Heroism Denied! The Failure of DCUO’s Character Creator

After much anticipation, I logged into DCUO for the first time with multiple character concepts in mind, but then I encountered the game’s pitiful character creator. Read about DCUO’s utter failure of character creation.

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When you think of a superhero, what’s the first thing that comes to mind? Is it their origin? Their secret identity? Their powers? The answer is usually no. The first thing that enters a person’s brain when you mention a superhero is their costume. The costume of a hero or villain serves as their identity, their superpowered fingerprint if you will. Naturally, a superhero-themed MMOG will allow for the greatest possible flexibility when creating your hero’s costume. Both City of Heroes and Champions Online have robust costume creators, so DC Universe Online, being the latest and greatest, should up the ante. Sadly, that is not the case. Like an evil plot by Darkseid or the utter futility of Ambush Bug, the costume creator in DCUO is disgraceful.

Before I start my rant, let me digress for a second so that you can more easily understand my rage. I love superheroes and comic books. I grew up reading Batman, Superman, Alpha Flight, the X-Men, the Question, Magnus Robot Fighter, and many, many more. In fact, I learned to read from comic books (my dad used to read me Donald Duck comics as a kid and he would go over the words with me), so to say that I have had a long love affair with comics is stating it mildly. While I no longer collect comics (things like property taxes get in the way), I still love the genre so it’s a no-brainer that I would play comic-themed MMOGs. I’ve played for years with City of Heroes, then Champions Online, and now I entered the world of DC Universe Online.

The graphics quality is impressive, but the lack of true customization is appalling.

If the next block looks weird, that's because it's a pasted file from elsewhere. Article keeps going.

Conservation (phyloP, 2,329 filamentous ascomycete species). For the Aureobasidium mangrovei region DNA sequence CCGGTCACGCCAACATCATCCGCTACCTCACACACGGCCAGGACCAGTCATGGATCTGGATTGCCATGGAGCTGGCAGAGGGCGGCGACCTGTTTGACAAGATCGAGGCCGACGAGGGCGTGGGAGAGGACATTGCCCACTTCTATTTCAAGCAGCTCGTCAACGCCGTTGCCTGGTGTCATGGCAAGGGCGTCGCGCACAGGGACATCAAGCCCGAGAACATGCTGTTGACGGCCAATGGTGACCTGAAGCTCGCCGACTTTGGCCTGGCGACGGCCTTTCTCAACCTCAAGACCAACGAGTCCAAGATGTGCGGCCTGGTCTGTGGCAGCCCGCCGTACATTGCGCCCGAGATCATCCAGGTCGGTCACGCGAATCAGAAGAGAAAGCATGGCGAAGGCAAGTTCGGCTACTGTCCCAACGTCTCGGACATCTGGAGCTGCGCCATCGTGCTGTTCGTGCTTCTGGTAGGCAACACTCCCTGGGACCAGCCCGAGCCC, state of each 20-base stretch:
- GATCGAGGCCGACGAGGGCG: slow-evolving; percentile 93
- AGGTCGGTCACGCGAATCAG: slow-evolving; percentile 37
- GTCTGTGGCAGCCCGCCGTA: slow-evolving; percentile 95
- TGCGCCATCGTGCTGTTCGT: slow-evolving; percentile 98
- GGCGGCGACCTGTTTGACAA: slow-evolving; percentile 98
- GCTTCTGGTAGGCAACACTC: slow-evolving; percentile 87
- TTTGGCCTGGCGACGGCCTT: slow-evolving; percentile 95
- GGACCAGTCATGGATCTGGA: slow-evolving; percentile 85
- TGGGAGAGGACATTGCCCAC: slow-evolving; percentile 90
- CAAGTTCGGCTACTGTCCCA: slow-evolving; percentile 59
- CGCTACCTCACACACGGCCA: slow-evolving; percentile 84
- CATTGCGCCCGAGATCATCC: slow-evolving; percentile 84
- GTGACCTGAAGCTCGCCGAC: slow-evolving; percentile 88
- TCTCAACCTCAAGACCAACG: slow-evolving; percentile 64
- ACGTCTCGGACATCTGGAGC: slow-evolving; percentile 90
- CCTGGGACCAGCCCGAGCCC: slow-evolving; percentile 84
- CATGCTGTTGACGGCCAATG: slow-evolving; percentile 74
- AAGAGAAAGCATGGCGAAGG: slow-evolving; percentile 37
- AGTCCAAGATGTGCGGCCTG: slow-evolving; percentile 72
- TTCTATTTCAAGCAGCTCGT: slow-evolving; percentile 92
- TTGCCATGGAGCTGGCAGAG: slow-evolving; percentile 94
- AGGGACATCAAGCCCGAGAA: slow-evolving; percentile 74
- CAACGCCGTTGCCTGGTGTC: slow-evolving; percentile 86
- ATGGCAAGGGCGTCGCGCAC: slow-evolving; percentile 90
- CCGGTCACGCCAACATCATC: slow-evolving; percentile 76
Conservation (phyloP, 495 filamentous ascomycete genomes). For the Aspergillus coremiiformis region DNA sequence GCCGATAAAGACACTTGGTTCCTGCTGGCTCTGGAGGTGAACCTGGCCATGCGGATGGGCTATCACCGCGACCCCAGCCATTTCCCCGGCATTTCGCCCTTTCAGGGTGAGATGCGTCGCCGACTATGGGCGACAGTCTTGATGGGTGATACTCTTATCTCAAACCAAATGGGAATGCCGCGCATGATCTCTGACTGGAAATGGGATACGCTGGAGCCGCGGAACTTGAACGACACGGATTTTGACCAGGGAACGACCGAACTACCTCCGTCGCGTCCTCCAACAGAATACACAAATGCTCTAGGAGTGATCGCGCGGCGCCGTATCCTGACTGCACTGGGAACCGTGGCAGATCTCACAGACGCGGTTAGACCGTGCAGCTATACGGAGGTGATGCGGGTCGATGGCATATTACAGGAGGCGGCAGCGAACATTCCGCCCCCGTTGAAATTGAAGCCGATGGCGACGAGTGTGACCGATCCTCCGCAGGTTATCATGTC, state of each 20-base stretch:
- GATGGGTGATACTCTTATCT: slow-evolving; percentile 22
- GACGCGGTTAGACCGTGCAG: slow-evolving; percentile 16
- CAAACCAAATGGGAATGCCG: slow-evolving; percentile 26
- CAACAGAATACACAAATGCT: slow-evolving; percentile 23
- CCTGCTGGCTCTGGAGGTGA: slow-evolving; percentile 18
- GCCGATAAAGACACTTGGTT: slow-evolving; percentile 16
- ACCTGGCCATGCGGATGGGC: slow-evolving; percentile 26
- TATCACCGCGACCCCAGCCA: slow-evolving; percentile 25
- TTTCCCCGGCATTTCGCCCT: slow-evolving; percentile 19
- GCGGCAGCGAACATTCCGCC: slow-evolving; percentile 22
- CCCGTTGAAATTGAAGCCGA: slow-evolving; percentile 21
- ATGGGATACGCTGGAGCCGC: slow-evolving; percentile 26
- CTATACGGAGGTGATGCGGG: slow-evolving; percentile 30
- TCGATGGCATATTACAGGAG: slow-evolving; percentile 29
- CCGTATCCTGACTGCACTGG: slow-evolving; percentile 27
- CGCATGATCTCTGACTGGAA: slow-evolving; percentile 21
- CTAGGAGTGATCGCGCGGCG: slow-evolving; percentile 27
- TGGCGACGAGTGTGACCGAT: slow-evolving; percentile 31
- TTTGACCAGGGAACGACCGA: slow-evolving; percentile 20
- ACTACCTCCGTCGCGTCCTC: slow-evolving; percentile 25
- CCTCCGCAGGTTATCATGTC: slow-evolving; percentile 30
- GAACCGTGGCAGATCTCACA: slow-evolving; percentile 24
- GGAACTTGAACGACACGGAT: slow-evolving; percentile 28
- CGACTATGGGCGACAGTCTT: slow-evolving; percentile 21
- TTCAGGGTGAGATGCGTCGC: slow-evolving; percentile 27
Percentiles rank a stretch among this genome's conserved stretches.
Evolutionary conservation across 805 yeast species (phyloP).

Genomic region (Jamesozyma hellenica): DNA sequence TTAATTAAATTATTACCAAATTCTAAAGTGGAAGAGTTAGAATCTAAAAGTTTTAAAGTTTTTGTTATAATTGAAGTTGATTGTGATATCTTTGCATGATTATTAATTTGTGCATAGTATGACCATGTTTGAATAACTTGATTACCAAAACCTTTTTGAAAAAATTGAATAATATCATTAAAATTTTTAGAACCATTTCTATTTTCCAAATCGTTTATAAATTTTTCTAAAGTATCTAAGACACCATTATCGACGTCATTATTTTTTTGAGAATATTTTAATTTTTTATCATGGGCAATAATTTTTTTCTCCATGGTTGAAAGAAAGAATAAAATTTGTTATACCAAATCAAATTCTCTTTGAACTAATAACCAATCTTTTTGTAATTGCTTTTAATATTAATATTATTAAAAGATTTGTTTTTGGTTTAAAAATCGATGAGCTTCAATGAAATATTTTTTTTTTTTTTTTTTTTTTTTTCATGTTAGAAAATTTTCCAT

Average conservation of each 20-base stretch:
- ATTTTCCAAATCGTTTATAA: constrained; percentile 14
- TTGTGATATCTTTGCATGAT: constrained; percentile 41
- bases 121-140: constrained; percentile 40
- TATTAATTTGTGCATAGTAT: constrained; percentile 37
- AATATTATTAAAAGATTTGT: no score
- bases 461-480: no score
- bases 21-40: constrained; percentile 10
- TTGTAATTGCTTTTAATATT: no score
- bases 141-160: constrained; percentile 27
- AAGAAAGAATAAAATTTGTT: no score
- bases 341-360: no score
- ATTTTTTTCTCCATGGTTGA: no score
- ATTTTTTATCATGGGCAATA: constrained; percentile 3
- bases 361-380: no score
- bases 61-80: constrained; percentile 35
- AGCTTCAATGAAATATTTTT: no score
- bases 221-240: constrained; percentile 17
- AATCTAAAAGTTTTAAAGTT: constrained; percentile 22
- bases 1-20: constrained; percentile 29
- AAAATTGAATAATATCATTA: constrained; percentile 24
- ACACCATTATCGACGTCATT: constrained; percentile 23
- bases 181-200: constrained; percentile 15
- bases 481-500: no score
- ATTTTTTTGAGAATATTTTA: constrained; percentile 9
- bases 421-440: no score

Out of all the comic book companies I patronized over the years, my favorite was easily DC. The heroes in DC were heroes because it was the right thing to do, the honorable thing. They saw evil afoot in the world and they felt compelled to do something about it. These mighty titans were not the sniveling, navel-gazing whiners of Marvel, no sir! They didn’t put on the costume because of some angst or emotional guilt; they donned the mantle because good must stand and confront evil. The ultimate example of this philosophy is, of course, Superman. He could be ruler of the world if he wanted or use his powers for self-gain, but he does not. He only seeks to serve and by doing so, serves as the pinnacle of the superhero creed.

I became hooked on DC when they published the original Crisis on Infinite Earths when they shook up the cluttered universe that defied rational continuity. From there I branched into the multiple Batman titles, then Action Comics when it went weekly for a bit. I loved the Justice League, Hitman, John Constantine, Preacher, Sandman, Arion: Lord of Atlantis, Green Arrow, and tons of other titles. I read Marvel, Dark Horse, Gold Key, and other comic companies, but DC was my true love.

The rush of joy when I finally got my chance to enter DCUO was even more pronounced as that I was forced to wait after the game’s launch to begin my DC-themed do-gooding. Nefarious plots such as car repair bills and Sony being hacked delayed my entry into the world of Metropolis and Gotham.

The Bane-inspired costume looks damn cool, but remember to color within the lines!

Whenever I start a character, I usually have a concept in mind. I don’t necessarily min/max my character and I’ll make some odd choices, in the eyes of power gamers, because those choices fit my concept. I sometimes have to make an exception to my concept based on what the game provides, but I normally stay close to my idea. Sadly, DCUO takes a lot of those choices away from me.

Overall, DCUO has 10 steps in their character creation process. Let’s take a look at each and see how they measure up. Remember, Champions Online is two years old and City of Heroes just celebrated its seventh year of operation. Therefore, DCUO could have built on what went before and created an even greater character creator, but they didn’t. The one aspect that is superior in DCUO is the detail of the graphics. Everything looks beautiful, but who cares if you’re not running around with the character you want?

DCUO Character Creation

Step 1: Choose a gender. No problems here.

Step 2: Choose a build. You have the choice of three builds: large, medium, and small. Is that it? No slider to make a freakishly tall or short person? What if I wanted to play a hero similar to the Atom? Both COH and CO allow you to modify your height. CO even allows you to make a fat character if you wish. I guess every hero and villain in DCUO have a really good gym membership. Not having the basic tools to modify your character’s body type is pathetic in this day and age.

Am I creating a hero or ordering a soda?